Lots of people think of fish as brain food. And there's good reason.
Many kinds of fish — think salmon, sardines, tuna — contain high levels of omega-3 fatty acids, a class of polyunsaturated fat, which have been shown to fight inflammation and improve the function of our neurons.
Well, it's not clear. But one possibility could be the design of the study. The women enrolled in the study had blood tests taken — just one time — at the start of the study to measure the amount of omega-3s. Then they were given tests each year, for about six years, to test their thinking and memory skills.
The researchers found no differences in declines in brain sharpness among the women who had high levels of omega 3s in their blood compared with those with low levels of omega 3s.
So why the negative finding? Well, the researchers didn't know what the women's eating habits were before or after the study — or how their habits may have changed during the study.
So, for instance, if the women's fish consumption or supplement regimen changed after the time of the first blood test, this study wouldn't have picked it up. That's one explanation.
It's also possible that the study wasn't conducted for a long enough period of time, or that the age of the women made it hard to suss out potential long-term benefits.
The other possibility? Maybe a steady intake of omega-3s doesn't really lead to any measurable benefits in staving off cognitive decline.
One other note about the study design: It didn't track how participants got their omega-3s — whether it was through food or through fish oil supplements.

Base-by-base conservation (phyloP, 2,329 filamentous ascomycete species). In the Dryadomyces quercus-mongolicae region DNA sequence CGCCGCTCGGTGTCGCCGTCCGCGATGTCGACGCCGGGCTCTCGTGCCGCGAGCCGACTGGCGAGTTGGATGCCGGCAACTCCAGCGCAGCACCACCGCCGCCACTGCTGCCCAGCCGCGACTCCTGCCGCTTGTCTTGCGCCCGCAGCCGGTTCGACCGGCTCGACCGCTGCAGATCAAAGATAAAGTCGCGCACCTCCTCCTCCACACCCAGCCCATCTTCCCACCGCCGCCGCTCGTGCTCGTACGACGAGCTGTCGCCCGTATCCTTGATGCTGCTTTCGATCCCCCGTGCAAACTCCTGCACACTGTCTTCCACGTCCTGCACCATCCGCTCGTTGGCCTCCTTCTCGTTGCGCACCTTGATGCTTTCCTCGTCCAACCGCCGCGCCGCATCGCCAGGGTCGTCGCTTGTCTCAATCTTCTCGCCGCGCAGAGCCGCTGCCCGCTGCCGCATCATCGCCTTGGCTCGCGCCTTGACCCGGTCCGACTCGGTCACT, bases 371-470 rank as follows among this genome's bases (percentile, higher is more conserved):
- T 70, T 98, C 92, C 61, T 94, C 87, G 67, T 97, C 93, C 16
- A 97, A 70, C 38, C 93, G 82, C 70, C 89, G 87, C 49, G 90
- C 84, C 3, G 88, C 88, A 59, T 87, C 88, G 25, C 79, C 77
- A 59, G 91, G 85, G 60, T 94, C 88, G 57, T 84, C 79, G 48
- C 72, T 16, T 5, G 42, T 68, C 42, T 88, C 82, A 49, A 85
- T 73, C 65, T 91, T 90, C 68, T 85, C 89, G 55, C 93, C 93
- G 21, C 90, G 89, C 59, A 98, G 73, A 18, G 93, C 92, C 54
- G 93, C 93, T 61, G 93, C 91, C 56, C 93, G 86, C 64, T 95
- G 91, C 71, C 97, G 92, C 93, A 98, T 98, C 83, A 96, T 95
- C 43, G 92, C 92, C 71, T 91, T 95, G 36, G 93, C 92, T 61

As study author Eric Ammann, of the University of Iowa, points out in an email, "most randomized trials of omega-3 supplements have not found an effect on cognitive function."
He cites this meta-analysis, which concluded that taking omega-3 supplements does not seem to help healthy, older people fend off cognitive decline.
So, this raises a question: If you eat fish, rather than take a fish-oil supplement, is there more likely to be a benefit? There's more than a suggestion that this is indeed the case.
For instance, a study of older folks (65 and older) enrolled in the Chicago Health and Aging Project found that people who were eating two or more fish meals per week had a slower rate of cognitive decline — about 13 percent slower — compared with those who ate fish less than once a week.
"When you eat fish, there are other nutrients such as vitamin E or vitamin D" that you're getting at the same time, says researcher Rosebud Roberts of the Mayo Clinic. In other words, it's the whole food, as a package, that may be beneficial.
And this seems to be the general picture emerging in human health: getting nutrients and healthful fats from the foods we eat as part of a healthful diet, rather than from supplements, may be the way to go.
In fact, there's increasing evidence, as outlined by Paul Offit, that we do our bodies no favors by taking a daily regimen of vitamins or supplements.